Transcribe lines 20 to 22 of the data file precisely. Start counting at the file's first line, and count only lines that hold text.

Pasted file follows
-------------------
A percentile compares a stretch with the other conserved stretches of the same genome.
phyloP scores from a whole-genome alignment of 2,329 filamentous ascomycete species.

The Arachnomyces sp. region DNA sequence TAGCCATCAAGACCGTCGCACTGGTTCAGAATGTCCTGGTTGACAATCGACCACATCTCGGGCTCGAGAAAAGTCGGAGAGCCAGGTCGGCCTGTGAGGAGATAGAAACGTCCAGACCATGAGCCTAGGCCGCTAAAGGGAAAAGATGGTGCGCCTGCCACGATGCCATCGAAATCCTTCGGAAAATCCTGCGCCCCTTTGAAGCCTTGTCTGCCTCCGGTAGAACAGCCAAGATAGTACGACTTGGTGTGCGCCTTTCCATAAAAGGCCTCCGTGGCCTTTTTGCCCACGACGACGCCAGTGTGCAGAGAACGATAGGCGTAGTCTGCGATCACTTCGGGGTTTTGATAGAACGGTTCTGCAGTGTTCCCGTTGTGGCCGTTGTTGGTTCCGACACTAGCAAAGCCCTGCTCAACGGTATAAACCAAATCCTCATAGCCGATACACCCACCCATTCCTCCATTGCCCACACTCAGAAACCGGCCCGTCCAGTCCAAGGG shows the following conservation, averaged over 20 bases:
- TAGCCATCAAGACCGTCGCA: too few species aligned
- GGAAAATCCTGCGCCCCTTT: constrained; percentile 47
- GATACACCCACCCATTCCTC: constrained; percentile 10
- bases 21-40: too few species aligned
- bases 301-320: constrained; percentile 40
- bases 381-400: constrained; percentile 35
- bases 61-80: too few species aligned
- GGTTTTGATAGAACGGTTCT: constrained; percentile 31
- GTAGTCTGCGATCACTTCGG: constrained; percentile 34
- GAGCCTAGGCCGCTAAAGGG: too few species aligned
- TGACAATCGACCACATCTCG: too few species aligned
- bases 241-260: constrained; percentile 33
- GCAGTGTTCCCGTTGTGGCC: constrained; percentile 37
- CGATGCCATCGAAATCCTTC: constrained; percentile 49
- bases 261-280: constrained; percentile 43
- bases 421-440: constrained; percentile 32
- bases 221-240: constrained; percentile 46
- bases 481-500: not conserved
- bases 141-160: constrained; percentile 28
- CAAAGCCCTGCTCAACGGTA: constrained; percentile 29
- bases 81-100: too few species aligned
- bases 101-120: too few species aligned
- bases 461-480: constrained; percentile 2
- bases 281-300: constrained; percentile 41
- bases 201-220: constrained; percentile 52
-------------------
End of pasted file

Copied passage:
- bases 221-240: constrained; percentile 46
- bases 481-500: not conserved
- bases 141-160: constrained; percentile 28